GUIDELINES FOR SAMPLE COLLECTING AND ANALYTICAL METHODS USED IN THE U.S. GEOLOGICAL SURVEY FOR DETERMINING CHEMICAL COMPOSITION OF COAL
By Vernon E. Swanson and Claude Huffman, Jr.
U.S. GEOLOGICAL SURVEY CIRCULAR
Frequent requests for information from industry, university, and government groups for our coal geochemical methods have prompted the preparation of this report. The demand for high-quality complete chemical data on coal can only become greater with increased coal use; in order to establish reliability and comparability of analytical data, some standards and guidelines are required. The data are fundamental in determining the economic value of the coal, in evaluating environmental effects of coal mining and of coal use, and in determining potential byproduct recovery and the adaptability of the coal to beneficiation, gasification, liquefaction, and other technologic processes of coal treatment. The data also can be used to correlate coal beds, to indicate the bog, marsh, or lagoonal environments of peat accumulation, and to determine postdepositional processes of preservation and alteration of the coal.
Most of the guidelines and methods described here were adopted during the comprehensive Southwest Energy Study conducted by the U.S. Department of the Interior in late 1971. The resulting report (Swanson, 1972), which included analyses of 71 coal samples and 16 power plant ash samples, marked the beginning of a new period of modern coal analyses. Since then, more than 3,000 samples of coal and associated rock have been analyzed by the U.S. Geological Survey; most of the analyses have been made publiclly available in several reports (Swanson, 1972; U.S. Geological Survey and Montana Bureau of Mines and Geology, 1973, 1974; Swanson, Huffman, and Hamilton, 1974; Swanson and others, 1976). Major segments of the data have also been summarized in a series of papers presented at national scientific meetings (Medlin and others, 1975a, b; Coleman and others, 1975; Millard and Swanson, 1975; Hatch and Swanson, 1976), and prepared by the State Geological Surveys (Glass (Wyo.), 1975; Conwell (Alaska), 1976). Pertinent data have also been incorporated into several environmental impact statements and in many published reports on local areas by geologists of the U.S. Geological Survey.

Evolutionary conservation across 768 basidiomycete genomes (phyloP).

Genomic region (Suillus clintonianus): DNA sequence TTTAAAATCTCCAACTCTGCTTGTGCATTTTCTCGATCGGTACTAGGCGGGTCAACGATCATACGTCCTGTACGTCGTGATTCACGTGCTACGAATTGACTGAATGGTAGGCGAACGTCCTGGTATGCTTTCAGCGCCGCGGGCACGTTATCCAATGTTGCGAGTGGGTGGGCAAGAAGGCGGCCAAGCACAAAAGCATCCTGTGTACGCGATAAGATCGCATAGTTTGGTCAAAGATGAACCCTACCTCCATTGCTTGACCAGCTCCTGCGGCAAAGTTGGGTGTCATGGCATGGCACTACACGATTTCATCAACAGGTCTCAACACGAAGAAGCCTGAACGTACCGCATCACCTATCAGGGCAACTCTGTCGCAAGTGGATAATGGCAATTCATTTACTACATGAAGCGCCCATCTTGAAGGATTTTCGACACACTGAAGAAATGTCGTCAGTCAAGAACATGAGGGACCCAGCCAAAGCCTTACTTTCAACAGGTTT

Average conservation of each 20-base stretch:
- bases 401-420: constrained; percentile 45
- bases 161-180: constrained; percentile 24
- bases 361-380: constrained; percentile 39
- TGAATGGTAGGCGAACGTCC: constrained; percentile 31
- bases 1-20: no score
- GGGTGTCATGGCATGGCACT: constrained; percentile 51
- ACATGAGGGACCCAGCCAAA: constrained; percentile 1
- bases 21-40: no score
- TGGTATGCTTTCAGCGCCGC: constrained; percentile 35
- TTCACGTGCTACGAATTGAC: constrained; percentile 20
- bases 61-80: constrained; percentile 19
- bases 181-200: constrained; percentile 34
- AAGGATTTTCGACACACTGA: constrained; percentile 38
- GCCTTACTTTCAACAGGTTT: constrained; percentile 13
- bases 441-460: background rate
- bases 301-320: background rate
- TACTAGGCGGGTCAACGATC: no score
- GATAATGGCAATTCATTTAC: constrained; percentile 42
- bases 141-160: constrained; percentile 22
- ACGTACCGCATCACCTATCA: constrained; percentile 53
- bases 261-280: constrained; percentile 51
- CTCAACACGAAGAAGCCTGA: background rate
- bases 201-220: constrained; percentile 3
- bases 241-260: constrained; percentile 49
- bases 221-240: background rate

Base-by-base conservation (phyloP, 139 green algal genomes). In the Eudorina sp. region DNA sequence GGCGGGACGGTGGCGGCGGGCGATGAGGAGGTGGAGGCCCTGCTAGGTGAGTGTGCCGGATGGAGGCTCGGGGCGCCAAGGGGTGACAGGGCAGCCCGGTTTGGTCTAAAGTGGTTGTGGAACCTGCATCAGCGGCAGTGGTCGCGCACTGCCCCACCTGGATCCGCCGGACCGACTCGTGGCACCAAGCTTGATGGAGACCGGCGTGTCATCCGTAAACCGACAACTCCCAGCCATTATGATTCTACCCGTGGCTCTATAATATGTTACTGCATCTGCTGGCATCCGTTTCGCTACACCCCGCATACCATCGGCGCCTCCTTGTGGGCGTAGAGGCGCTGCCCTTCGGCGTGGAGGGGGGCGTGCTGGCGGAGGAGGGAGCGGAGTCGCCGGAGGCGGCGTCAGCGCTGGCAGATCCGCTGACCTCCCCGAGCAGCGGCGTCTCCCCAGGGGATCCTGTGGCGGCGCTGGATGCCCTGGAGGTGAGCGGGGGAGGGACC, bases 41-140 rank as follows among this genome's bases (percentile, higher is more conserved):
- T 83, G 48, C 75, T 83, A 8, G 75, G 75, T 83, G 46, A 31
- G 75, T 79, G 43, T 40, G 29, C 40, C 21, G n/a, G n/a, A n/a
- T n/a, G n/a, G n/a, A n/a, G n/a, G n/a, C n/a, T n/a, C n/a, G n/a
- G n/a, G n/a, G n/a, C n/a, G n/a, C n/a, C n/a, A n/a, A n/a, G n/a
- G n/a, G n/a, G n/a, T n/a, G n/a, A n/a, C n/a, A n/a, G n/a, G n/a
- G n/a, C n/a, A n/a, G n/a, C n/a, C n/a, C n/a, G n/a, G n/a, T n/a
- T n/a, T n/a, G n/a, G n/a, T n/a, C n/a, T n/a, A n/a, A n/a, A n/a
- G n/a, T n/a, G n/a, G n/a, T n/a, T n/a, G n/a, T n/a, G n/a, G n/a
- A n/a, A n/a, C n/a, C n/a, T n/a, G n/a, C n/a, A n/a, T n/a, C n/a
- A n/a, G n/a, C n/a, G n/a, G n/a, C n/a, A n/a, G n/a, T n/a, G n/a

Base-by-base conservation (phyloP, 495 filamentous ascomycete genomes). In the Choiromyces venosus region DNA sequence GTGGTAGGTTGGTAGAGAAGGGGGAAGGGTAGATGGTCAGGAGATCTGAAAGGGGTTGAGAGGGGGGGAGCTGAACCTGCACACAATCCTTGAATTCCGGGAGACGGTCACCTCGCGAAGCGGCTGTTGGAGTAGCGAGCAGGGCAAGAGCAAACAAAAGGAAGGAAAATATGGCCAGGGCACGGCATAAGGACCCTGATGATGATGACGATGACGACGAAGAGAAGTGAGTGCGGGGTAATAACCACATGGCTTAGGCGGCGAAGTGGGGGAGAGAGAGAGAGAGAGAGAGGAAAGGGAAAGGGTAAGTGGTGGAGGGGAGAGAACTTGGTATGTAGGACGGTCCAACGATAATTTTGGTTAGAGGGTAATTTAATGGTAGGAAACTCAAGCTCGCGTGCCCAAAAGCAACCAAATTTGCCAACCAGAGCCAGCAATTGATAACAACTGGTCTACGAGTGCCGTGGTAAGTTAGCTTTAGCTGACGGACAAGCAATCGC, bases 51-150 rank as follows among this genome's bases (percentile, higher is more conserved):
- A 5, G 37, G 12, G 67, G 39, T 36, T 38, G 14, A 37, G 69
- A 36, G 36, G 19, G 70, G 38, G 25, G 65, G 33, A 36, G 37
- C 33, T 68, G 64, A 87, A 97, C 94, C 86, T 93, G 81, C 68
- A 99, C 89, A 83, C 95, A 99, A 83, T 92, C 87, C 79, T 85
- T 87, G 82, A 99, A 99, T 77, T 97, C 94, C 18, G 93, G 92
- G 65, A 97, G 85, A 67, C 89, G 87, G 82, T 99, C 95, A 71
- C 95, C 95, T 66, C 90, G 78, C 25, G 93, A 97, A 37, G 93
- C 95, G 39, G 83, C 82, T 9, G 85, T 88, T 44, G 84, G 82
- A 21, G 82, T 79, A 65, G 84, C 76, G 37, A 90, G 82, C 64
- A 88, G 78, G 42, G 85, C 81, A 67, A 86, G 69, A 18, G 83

Created by the EERT WWW Staff.
U.S. Department of the Interior, U.S. Geological Survey
Maintained by Publishing Services
Last modified: 12:51:07 Fri 11 Jan 2013
Privacy statement | General disclaimer | Accessibility